Reputation and trust in the 21st century were the topic of a TED Talk by Rachel Botsman entitled “The Currency of the New Economy is Trust.” She is the author of the book entitled “What’s Mine is Yours: How Collaborative Consumption Is Changing The Way We Live.” In the talk, Rachel commented on the impact of collaborative consumption:
- Collaborative consumption is a social and economic system driven by network technologies that enable the sharing and exchange of assets from spaces to skills to cars in ways and on a scale never possible before.
She explained that advances in technology in our Facebook world of today have created online marketplaces where trust and efficiency are key reasons for growth. In addition, the success of individuals involved in these marketplaces empowers people to make meaningful connections built on personal relationships instead of empty transactions.
Examples of these online marketplaces where just about anything can be shared, swapped, rented, bartered or traded include the following:
- Airbnb – matches people who have space to rent with people who are looking for a place to stay in more than 192 countries – never stay in a hotel again!
- TaskRabbit – you submit a task to complete, TaskRabbits bid on task, you select the winner
- Carpooling.com – share car rides
- Quora – share knowledge
- ZipCar – share cars
- Spinlister– share bikes
These online marketplaces are fueled by reputation which is measured by how much a community trusts you. For example, on TaskRabbit, you rate the person who completed a task for you from 1 to 5 with 5 being the highest rating. When a person has an average rating of 25, the highest level, the person becomes a SuperRabbit. While this term may sound funny, here’s where it gets interesting. One SuperRabbit who Rachel interviewed found that after he became a SuperRabbit, he won more bids and was able to raise the dollar amount of his bids. His reputation led to a higher level of trust resulting in real value to his business.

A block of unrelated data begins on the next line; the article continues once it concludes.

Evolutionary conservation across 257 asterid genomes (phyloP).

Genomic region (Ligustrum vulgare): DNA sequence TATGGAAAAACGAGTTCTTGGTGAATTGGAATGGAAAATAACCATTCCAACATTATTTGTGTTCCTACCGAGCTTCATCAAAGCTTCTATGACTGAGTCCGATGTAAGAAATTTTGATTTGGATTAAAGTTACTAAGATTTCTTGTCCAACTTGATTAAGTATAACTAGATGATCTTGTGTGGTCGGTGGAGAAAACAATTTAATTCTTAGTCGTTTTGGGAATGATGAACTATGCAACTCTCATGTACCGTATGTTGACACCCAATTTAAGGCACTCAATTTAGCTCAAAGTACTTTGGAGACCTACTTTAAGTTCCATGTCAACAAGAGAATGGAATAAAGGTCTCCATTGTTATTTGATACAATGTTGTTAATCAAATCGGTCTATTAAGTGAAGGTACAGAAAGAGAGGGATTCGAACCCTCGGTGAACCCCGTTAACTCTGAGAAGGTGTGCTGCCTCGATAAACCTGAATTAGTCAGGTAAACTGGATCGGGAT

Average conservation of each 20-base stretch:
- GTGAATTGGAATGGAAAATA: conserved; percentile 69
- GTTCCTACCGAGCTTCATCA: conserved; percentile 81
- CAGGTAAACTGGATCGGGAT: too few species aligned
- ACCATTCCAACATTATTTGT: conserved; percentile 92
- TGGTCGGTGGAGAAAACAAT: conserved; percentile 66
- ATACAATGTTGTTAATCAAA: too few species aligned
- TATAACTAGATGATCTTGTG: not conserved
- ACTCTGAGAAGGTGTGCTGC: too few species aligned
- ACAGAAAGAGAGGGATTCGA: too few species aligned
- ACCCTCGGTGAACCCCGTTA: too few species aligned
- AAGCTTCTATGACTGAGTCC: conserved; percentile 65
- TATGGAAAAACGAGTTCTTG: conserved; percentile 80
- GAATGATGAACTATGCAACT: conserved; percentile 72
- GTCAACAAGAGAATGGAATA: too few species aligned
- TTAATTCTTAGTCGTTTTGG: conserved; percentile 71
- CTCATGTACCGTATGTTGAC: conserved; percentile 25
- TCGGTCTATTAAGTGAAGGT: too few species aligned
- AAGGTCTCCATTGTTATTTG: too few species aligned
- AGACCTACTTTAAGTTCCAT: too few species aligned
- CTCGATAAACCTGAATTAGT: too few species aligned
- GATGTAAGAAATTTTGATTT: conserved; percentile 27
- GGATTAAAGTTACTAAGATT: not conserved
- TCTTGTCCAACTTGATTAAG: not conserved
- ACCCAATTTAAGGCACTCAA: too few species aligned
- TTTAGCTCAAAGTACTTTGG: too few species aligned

Will this shift to valuing reputation capital affect recruitment and independent recruiters? Yes, in fact, it already has!
Stack Overflow, a company started in 2008, provides an online community for programmers where a programmer can ask other programmers a detailed question about technology. Rachel stated that the site receives five and a half thousand questions a day, and 80% of these receive accurate answers. In addition, she explained that users earn a reputation within the community by mainly convincing their peers they know what they are talking about.
Programmers started placing their Stack Overflow reputation scores on their resumes. Moreover, independent recruiters seeking unique programmers have begun to search this online community for passive candidates. Each programmer has a reputation dashboard that shows how someone really behaves and what their peers think of them.
If you are an independent recruiter focusing on IT recruitment and are not aware of Stack Overflow, you may want to consider checking it out.
Our reputation is based upon our judgment, knowledge, and behaviors in different situations. In the TedTalk, Rachel predicted that “in the 21st century, new trust networks, and the reputation capital they generate, will reinvent the way we think about wealth, markets, power and personal identity, in ways we can’t yet even imagine.”
So . . . what is your online reputation capital?